One of the more specific embodiments is in the method of preparing a catalytic composite of platinum dispersed on a high surface area alumina deposited as a uniformly thin film on a cordierite honeycomb support which comprises impregnating said support with chloroplatinic acid dissolved in an aluminum chloride sol, said sol being prepared by effecting a reduction in the chloride anion concentration of an aqueous aluminum chloride solution to provide an aluminum/chloride ratio of from about 1:1 to about 2:1, said sol containing from about 10 to about 20 wt. percent polyethylene glycol characterized by an average molecular weight of from about 200 to about 3000, and from about 0.05 to about 0.5 wt. percent polyoxyethylene alcohol characterized by an average molecular weight of from about 200 to about 500; and calcining the impregnated honeycomb support in an oxidizing atmosphere at a temperature of from about 475 to about 650 C. Other objects and embodiments of this invention will become apparent in the following more detailed specification.
The alumina sols herein contemplated are used as are formed by reducing the acid anion concentration of an aqueous solution of an acid salt of aluminum whereby olation occurs with the formation of inorganic polymers of colloidal dimension suspended in the remaining liquid. Such sols are in contrast to a colloidal suspension of discrete, minute particles of a preformed alumina. Suitable acid salts of alumina include aluminum chloride, aluminum sulfate, aluminum nitrate, aluminum acetate, and the like.
Reduction in the acid anion concentration of said solution can be accomplished in any conventional or otherwise convenient manner. For example, an aqueous aluminum chloride solution can be subjected to electrolysis utilizing an electrolytic cell with a porous partition between the anode and cathode whereby acid anions are removed from the cathode compartment 'with the formation of an alumina sol therein. In some cases, as with an aqueous aluminum acetate solution, where the anion is sutficiently volatile, the desired reduction in anion coucentration can be effected simply by heating. A particularly sutable method of preparing a sol involves the use of aluminum metal as a neutralizing agent in conjunction with, for example, an aqueous aluminum chloride solution. In this instance, the salt of neutralization is itself a hydrolyzable aluminum salt subject to ultimate sol formation.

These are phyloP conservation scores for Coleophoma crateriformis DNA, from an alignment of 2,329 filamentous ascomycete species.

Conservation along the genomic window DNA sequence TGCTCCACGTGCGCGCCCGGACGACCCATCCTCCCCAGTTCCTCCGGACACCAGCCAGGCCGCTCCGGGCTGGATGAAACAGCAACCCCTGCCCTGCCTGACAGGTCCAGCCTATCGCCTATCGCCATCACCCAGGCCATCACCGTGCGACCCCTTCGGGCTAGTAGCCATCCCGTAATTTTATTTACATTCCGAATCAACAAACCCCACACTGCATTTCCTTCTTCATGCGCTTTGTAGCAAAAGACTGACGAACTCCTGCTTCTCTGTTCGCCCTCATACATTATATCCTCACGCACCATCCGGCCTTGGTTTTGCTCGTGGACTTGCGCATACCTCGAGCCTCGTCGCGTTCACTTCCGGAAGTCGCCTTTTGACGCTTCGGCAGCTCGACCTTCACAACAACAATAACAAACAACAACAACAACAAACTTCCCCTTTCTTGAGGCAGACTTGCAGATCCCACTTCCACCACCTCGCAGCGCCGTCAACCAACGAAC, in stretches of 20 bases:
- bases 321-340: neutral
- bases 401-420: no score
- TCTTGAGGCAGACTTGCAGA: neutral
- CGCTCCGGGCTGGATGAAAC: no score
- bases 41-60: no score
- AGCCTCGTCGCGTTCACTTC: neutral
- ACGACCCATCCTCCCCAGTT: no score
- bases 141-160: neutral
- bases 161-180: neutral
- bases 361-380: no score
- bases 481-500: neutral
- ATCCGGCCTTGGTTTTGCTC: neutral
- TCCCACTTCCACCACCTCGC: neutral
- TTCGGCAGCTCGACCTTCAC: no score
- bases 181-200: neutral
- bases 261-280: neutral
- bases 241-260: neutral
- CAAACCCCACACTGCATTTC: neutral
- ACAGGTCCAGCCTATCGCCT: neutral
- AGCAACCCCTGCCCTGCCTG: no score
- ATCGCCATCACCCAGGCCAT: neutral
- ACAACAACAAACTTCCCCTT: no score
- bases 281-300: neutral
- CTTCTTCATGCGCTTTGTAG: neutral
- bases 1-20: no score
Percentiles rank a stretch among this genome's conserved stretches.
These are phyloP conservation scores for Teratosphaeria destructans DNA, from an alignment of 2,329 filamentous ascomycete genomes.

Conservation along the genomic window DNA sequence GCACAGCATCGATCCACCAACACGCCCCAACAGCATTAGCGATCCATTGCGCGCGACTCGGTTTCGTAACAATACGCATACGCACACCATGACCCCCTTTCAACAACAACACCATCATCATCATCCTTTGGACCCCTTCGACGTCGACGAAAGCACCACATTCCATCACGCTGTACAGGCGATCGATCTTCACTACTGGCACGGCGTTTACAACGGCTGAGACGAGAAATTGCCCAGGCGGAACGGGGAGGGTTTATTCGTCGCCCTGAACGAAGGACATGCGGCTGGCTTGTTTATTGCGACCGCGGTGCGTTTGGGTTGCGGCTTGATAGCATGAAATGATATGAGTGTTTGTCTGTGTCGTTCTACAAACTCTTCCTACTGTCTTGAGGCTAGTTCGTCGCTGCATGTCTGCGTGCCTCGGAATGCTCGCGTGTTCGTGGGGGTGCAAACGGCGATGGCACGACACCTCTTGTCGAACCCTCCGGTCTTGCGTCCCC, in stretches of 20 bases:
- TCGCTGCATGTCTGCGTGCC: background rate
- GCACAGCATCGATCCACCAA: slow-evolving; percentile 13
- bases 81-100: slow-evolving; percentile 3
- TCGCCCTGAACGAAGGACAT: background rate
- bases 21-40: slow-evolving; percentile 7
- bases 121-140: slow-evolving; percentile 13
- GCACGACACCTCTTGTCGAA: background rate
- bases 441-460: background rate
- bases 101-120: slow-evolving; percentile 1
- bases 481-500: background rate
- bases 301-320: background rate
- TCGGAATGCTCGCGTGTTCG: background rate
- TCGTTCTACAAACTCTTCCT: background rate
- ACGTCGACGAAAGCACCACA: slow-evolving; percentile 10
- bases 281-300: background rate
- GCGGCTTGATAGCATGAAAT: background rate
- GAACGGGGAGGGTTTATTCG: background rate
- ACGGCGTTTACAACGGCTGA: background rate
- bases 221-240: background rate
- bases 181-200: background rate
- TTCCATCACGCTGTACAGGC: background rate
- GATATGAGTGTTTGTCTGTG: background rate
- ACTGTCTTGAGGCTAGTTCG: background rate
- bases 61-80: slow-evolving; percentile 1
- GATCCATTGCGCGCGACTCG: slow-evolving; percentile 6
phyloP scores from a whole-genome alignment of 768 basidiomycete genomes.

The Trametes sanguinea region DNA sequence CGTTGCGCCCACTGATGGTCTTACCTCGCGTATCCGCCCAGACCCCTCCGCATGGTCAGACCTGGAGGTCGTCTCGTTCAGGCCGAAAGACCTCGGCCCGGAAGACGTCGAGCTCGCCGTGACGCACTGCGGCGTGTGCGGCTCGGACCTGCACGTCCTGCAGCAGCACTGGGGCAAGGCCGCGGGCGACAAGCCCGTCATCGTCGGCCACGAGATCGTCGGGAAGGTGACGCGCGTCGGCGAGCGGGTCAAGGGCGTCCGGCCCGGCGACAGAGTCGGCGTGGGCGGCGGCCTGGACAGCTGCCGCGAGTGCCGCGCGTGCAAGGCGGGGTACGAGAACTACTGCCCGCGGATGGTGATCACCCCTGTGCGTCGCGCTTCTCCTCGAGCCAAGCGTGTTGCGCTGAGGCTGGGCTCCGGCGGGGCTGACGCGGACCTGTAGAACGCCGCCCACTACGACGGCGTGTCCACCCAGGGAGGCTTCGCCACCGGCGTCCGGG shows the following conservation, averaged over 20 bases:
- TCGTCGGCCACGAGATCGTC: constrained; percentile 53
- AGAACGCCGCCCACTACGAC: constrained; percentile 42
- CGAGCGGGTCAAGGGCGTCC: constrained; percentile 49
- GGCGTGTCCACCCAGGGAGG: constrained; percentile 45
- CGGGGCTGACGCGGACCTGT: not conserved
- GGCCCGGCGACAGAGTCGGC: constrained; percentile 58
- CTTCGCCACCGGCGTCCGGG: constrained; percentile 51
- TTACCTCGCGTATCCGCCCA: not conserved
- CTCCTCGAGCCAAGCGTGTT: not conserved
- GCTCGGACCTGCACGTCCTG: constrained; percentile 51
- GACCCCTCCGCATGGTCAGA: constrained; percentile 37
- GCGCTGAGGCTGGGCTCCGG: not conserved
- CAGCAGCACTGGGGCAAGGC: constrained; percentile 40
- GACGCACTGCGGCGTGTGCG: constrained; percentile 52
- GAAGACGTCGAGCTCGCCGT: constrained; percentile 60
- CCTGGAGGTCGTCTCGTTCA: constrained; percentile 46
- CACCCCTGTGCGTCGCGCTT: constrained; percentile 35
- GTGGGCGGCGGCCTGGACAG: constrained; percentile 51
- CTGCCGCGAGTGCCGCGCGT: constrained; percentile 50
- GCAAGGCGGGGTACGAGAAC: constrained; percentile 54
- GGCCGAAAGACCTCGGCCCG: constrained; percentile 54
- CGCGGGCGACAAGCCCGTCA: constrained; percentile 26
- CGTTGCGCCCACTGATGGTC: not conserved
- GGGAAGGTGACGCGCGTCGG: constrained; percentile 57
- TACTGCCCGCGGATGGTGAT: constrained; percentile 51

One convenient and preferred method, particularly suitable for the preparation of an alumina sol, comprises digesting aluminum pellets or slugs in aqueous hydrochloric acid and reducing the chloride anion concentration of the resulting aluminum chloride solution through use of an excess of aluminum reactant as a neutralizing agent. The described sols are preferably prepared to contain about 14 wt. percent aluminum, preferably from about 12 to about 15 wt. percent, with an aluminum/chloride atom ratio of from about 1:1 to about 2:1. Generally, the sols Will contain from about 8 to about 12 wt. percent chloride.
In accordance with the present method of catalyst manufacture, a platinum group metal component is impregnated on said ceramic support dissolved in the aforesaid sol. Thus, a platinum group metal compound, i.e., a compound of platinum, palladium, rhodium, ruthenium, iridium, etc., is dissolved in the sol subsequently deposited on the ceramic surface. Of the platinum group metals, platinum is a preferred catalyst component. Compounds of platinum soluble in the described sol include platinum chloride, chloroplatinic acid, dinitrodiamino platinum, ammonium chloroplatinate, etc., with chloroplatinic acid being particularly suitable. The platinum group metal component is effective in an amount equivalent to from about 0.05 to about 1.0 Wt. percent of the unitary catalyst element, from about 0.2 to about 0.5 wt. percent being preferred. This will entail the use of a sol containing up to about 20 wt. percent platinum group metal.